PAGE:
Donnafugata winery further intertwines its identity with "The Leopard" by naming severalof its wines after characters from the book, such as Tancredi, Sedara, Angheli, and Mille e Una Notte (the label features Donnafugata palace). Although the wines referenced in the book tend to be of French origin, it fitting to drink one of Sicily's best wine producers while reading this classic book.



3. A Moveable Feast by Ernest Hemingway & French Wines


Garden table with figs, book, and wines

In A Moveable Feast, Hemingway shows what life was like for aspiring writers in Paris. He recounts his friendships with Scott Fitzgerald and Gertrude Stein, his first marriage, life in the Latin Quarter, and his writing routine in Parisian cafes. His love of good wine shines through as he never fails to mention which bottle he enjoyed with his friends and what they ate with it. Wine was entwined with the writer's lifestyle in Paris. Which wines can you try today that were popular in 1920s Paris?

Sancerre mentioned in A False Spring, "Another day later that year when we had come back from one of our voyages and had good luck at some track again we stopped at Prunier's on the way home, going in to sit at the bar after looking at the clearly priced wonders in the window. We had oysters and crab mexicane with glasses of Sancerre."

Mâcon in the chapter Scott Fitzgerald, "We had a marvellous lunch from the hotel at Lyon, an excellent truffled roast chicken, delicious bread and white Mâcon wine and Scott was very happy when we drank the white Maconnais at each of our stops. At Mâcon I had bought four more bottles of excellent wine which I uncorked as we needed them."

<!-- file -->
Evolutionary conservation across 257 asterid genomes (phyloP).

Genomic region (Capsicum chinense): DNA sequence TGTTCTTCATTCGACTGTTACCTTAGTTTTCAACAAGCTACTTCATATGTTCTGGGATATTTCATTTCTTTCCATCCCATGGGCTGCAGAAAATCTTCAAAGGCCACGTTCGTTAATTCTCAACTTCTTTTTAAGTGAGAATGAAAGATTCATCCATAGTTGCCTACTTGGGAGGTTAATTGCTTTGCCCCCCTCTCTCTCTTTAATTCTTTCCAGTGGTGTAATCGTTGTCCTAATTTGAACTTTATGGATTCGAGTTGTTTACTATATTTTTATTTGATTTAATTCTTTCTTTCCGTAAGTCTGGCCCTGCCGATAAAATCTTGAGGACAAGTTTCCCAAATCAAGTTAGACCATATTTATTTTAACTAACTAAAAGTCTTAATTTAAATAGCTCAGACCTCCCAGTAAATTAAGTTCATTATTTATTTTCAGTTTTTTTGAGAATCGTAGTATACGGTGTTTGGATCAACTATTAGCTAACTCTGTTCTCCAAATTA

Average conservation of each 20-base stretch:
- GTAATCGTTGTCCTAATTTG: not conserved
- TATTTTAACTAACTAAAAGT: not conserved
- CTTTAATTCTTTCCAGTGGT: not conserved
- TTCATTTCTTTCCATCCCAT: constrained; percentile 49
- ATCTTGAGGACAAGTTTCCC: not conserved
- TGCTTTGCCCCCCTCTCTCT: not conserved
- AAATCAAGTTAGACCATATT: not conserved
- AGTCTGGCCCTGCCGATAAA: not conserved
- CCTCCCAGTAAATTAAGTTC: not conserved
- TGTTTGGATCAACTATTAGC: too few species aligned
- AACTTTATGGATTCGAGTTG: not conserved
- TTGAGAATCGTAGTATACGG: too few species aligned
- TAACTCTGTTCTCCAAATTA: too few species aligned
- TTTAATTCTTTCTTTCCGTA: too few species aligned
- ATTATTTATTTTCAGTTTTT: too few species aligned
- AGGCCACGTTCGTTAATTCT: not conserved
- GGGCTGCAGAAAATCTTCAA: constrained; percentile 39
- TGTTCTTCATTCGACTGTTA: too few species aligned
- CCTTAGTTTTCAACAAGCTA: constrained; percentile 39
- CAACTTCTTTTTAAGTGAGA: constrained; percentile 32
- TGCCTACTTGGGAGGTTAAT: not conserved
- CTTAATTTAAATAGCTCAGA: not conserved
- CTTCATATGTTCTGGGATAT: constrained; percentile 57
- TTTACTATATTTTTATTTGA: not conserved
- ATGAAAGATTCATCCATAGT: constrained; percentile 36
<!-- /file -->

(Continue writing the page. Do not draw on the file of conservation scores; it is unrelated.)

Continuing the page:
Corsican from With Pascin at the Dôme, "At home, over the sawmill, we had a Corsican wine that had a great authority and a low price. It was a very Corsican wine and you could dilute it by half with water and still receive its message."

Cahors fromWith Pascin at the Dôme, "At the Negre de Toulouse we drank the good Cahors wine from the quarter, the half or the full carafe, usually diluting it about one-third with water...In Paris, then, you could live very well on almost nothing and by skipping meals occasionally and never buying any new clothes, you could save and have luxuries."


Short Story: Taste by Roald Dahl and a bottle of Chateau Branaire-Ducru




Delve into Dahl's humorous account of a blind wine tasting over dinner in London, where the stakes are high, and the twist at the end proves how a sneaky peek at the label can change everything. Enjoy this witty tale with a bottle of Chateau Branaire-Ducru from St. Julien in Bordeaux and see if you agree with the tasting descriptions.


Cheers to the perfect pairing of wine and literature!